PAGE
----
Vietnam & Cambodia in 7 Days Part 8 – Cu Chi Tunnels
After our Angkor Wat trip in Siem Reap, we spent the following day back on the bus for another 13-hour ride back to Ho Chi Minh City. When we got back to the Nguyen Khang Hotel in the evening, we asked Miss Thu to book us a Cu Chi Tunnel tour for the following day.
The Cu Chi Tunnel tour is one of the popular tours being offered in Vietnam. Cu Chi is a district about 1.5 hours away from HCMC and is one of the tunnel networks used by the Viet Cong during the Vietnam War.
What’s interesting about the Cu Chi Tunnels is how the guerillas were able to live normally underground. The tunnel network has living quarters, kitchens, air filtration system and lots of booby traps to protect against intrusion. Some parts / rooms of the tunnel system even reach down to a third level which protected the guerillas from bombings aboveground.
The Cu Chi Tunnel Tour
This tour takes only half a day to complete. You will leave the tunnels by noon and there are no restaurants anywhere nearby so better bring some food with you and just have a late lunch when you get back to Saigon at around 2 PM.
The bus picked us up at our hotel at around 7 AM and it went around different hotels in the city picking other passengers up.
Our tour guide was Mr. Bin. I know, funny name and he’s also part Filipino. He claims to be the most popular Cu Chi tunnel tour operator in Vietnam since he lived and experienced fighting in that area, for the American’s side. Hehehe.
We eventually went on our way 30 minutes after picking up all passengers and our first stop was at this handicapped handicrafts shop outside Saigon.
Mr. Bin explained that because of the land mines and the use of Agent Orange chemical during the Vietnam War, it left a lot of people including children disabled or disfigured. There’s just way too many of them.
In an effort to keep these disabled people off the street begging, they trained and gave them job that would earn them income in the form of Handicapped Handicrafts.
Check out how creative they are with their egg shells and capiz. The things that they can do even with their disability are just amazing.
The finished products in their showroom looked really beautiful and you can buy souvenirs here as well. They are more pricey than the ones sold in the market but these are authentic and would really help the lives of the handicapped community.
After 30 minutes, we went on our way to the Cu Chi tunnels.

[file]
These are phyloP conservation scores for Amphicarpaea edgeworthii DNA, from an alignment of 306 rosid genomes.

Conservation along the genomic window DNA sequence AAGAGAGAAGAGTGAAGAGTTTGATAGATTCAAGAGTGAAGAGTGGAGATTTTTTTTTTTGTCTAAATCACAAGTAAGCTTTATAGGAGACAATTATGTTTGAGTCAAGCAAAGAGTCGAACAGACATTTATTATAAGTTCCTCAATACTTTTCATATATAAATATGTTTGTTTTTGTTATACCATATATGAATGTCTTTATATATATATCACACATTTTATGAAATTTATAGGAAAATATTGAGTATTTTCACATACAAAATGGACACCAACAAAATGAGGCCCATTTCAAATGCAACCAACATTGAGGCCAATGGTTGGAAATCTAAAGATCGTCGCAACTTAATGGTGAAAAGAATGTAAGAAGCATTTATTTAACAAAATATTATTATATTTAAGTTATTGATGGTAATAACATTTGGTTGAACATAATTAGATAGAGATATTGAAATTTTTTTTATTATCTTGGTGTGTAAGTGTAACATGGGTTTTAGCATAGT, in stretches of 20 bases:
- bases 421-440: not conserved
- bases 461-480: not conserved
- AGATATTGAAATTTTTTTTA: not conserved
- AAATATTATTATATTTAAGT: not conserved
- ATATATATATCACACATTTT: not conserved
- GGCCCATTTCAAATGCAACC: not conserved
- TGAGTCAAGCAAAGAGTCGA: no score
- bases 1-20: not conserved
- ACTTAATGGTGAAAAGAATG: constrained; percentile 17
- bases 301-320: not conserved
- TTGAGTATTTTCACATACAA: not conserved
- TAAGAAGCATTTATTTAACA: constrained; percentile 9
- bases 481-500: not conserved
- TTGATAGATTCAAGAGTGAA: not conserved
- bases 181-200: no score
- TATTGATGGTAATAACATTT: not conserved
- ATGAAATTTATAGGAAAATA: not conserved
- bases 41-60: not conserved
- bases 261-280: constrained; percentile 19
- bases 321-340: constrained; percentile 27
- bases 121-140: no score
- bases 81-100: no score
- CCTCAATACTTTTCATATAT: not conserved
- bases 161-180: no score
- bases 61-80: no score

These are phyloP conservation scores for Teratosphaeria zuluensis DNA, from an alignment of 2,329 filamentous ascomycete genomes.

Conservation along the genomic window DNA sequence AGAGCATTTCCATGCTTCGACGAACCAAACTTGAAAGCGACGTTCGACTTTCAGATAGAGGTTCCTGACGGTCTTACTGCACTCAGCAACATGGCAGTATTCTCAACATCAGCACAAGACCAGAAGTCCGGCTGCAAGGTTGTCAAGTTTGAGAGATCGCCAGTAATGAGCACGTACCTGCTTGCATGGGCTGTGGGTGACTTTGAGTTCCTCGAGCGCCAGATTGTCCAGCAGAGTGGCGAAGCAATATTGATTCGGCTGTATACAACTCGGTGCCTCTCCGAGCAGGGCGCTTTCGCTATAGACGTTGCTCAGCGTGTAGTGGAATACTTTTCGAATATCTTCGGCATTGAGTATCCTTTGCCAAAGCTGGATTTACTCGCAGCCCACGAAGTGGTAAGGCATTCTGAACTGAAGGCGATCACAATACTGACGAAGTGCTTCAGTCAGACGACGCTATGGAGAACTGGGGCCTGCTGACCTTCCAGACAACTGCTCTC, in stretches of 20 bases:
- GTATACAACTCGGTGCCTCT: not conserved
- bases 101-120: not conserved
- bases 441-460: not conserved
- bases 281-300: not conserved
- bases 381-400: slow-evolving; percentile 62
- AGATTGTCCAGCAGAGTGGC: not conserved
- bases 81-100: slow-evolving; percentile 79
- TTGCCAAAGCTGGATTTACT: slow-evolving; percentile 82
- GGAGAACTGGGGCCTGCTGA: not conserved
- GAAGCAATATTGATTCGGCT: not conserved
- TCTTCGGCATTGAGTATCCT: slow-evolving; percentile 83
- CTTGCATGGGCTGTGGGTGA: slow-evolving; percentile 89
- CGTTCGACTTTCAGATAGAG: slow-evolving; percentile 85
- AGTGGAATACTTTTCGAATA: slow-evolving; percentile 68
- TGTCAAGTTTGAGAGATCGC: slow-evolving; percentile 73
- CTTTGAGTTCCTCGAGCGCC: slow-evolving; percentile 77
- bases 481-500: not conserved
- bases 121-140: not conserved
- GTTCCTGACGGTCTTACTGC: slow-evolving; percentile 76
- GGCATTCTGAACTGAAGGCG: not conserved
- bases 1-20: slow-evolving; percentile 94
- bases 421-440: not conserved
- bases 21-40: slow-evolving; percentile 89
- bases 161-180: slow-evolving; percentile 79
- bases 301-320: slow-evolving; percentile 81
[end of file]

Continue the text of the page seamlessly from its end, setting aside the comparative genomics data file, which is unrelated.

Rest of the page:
Cu Chi Tunnels
There’s an entrance fee of VND80,000 here that Mr. Bin collected from us while in the bus. Upon arriving at the Cu Chi Tunnels, Mr. Bin bought our tickets for us.
When wee entered the place, the first order of business was to watch a video on how life was in the Cu Chi area during the Vietnam War.
Afterwards. we walked through the jungle to see the actual tunnels and dioramas of guerilla life while our guide gave us some info about each area. Good thing there are lots of trees and the weather that time was cool.
You will see the different traps they used against the Americans. Like the camouflaged false floor above where you will fall into a pit with spikes.
There will be a short break where you can fire some rounds on a shooting range using guns and rifles similar to those that were used during the war. There’s also a souvenir shop and snack bar near this area so better eat something if you’re getting hungry.
The shooting range is not free. You must buy at least three bullets to enter. Bullets range from VND20,000 to VND30,000 depending on the type.
Afterwards, it was time for us to try entering the tunnels. You enter from one point and exit from another point about a hundred meters away. Don’t feel bad if you don’t want to try. There was a lot from the group who just waited for the others in the exit point.
I tried it and I can barely squat-walk in the tunnels. I don’t want to crawl since I had my DSLR with me. It was dark in some areas and I had to rely on my camera’s assist lamp at times.
Moving forward inside the tunnel was hard on the legs while squatting but good thing there was an exit point halfway which I took. Surprisingly, it was not stuffy inside the tunnel. The air was cool and also the walls which were bumpy but smooth and damp.
After a few more stories and guerilla life setups, it was time to go around noon.
So was the tour worth it? I have to say not really unless you want to crawl into some tunnels and know about the lives of the Viet Cong guerillas.
We were supposed to go to this safari / amusement park called Dai Nam but commuting there is tricky if you don’t have someone to guide you and taking a taxi is expensive. So we just made the most of our extra day by going to Cu Chi instead. Still, Dai Nam would probably more interesting.
We got back to the city at around 2 PM and had a late lunch before getting some rest. After shopping for souvenirs in the evening, it was time to pack up for our flight the following day.
Nguyen Khang Hotel offers transport to the airport for $8 in case you don’t want to take your chance with public taxis outside.
Cu Chi tour bus – $9 per person
Entrance to Cu Chi – VND80,000 or $4 each
This is the end of our Vietnam – Cambodia travel series. It was a real blast exploring a new place and a different culture with my wife and we can’t wait for our next trip. Hope this journal/guide will somehow help you in planning your own trip to Vietnam and/or Cambodia. Have a safe trip!